The first time I saw Afghan Whigs was in Pittsburgh, at Mr. Smalls. The band is extremely accessible, usually coming out after shows to mingle with fans, sign CDs or posters or setlists, and chatting with anyone still hanging around. I took pictures (that I can’t find now!) with John Skibic, the other guitarist for the band, and Dave. I think I have one with Rick Nelson, too. And of course, the pictures I took with John Curley and Dulli.

(If you do visit the blog post from 2014, Mr. Rosser is off to the right of Mr. Dulli in two of those images.)

Then, when I went to Cincinnati last year, I chatted with Dave again. I expressed surprise that he sang baritone on a couple of songs. “Oh, I love singing those low notes!” he exclaimed. “It’s my natural range.”

Dave and Diane
Dave, Diane, and the red hat (Cincinnati, 2016).

Last year, the band announced that Dave had been diagnosed with inoperable colon cancer; there were fundraisers and benefit shows, and an outpouring of love and support. The Afghan Whigs recorded a new album, and announced new tours. Dave played on the album — check out the guitar on Copernicus — but didn’t join the group on stage for the tour.

Still, I think I expected to see him again. When I bought my VIP ticket to the Cincinnati show later this year, I imagined being able to give him a hug, ask how he was feeling, tell him it is good to see him.

I won’t get to do that now. And that sucks.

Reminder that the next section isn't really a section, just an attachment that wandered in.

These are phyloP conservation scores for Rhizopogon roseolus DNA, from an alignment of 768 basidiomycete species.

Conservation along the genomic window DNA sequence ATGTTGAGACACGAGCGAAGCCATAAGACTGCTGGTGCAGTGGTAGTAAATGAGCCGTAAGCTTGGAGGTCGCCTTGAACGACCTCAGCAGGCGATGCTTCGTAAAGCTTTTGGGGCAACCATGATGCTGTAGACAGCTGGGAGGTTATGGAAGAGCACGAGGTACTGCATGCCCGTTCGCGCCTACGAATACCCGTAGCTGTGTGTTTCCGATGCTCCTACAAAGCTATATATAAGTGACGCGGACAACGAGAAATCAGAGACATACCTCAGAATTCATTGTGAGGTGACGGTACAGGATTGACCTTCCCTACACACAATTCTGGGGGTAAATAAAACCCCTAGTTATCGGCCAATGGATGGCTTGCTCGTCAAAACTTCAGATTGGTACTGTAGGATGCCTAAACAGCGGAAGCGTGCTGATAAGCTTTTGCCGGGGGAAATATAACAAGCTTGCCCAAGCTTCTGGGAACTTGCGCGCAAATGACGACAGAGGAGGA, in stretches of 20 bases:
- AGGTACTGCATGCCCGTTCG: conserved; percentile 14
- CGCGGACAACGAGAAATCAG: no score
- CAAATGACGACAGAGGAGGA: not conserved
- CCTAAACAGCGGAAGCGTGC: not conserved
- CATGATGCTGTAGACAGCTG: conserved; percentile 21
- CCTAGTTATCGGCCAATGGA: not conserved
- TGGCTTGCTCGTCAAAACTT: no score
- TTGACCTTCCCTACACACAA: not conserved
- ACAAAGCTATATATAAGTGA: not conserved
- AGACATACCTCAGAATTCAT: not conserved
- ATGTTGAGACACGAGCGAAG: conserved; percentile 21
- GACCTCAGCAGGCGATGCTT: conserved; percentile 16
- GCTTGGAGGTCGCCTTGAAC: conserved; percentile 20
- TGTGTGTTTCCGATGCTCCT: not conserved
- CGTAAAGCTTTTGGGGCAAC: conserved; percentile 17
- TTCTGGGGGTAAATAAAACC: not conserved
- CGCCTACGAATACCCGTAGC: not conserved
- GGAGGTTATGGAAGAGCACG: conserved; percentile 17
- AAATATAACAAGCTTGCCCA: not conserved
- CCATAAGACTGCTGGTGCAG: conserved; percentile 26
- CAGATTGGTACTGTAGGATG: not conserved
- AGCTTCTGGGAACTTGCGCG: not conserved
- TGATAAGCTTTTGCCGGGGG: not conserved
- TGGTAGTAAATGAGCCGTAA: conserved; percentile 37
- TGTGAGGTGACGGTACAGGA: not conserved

Reading through stories from fellow fans, one theme is prevalent: Dave was easy-going. He was down to earth. He was strikingly friendly, easily starting conversations, making people comfortable. I mean, he tore it up on stage, pouring all of his talent out on us. But down on the floor, mingling with the audience, he was just a guy, doing his thing.

I’m not sure what else to say. When the news broke on Wednesday, I wanted to pack it in, go home, and listen to Twilight Singers for the rest of the day. I texted my husband, “Hi, I know this won’t mean much to you, but Dave Rosser died. He was the guitarist for Afghan Whigs.”

My husband surprised me, though. “That SUCKS!” he texted right back. “I’m sorry. In spite of my teasing, I really thought they were a tight band, and I really enjoyed the show we went to together.” Dan and I may not have the same taste in music, but we can recognize talent.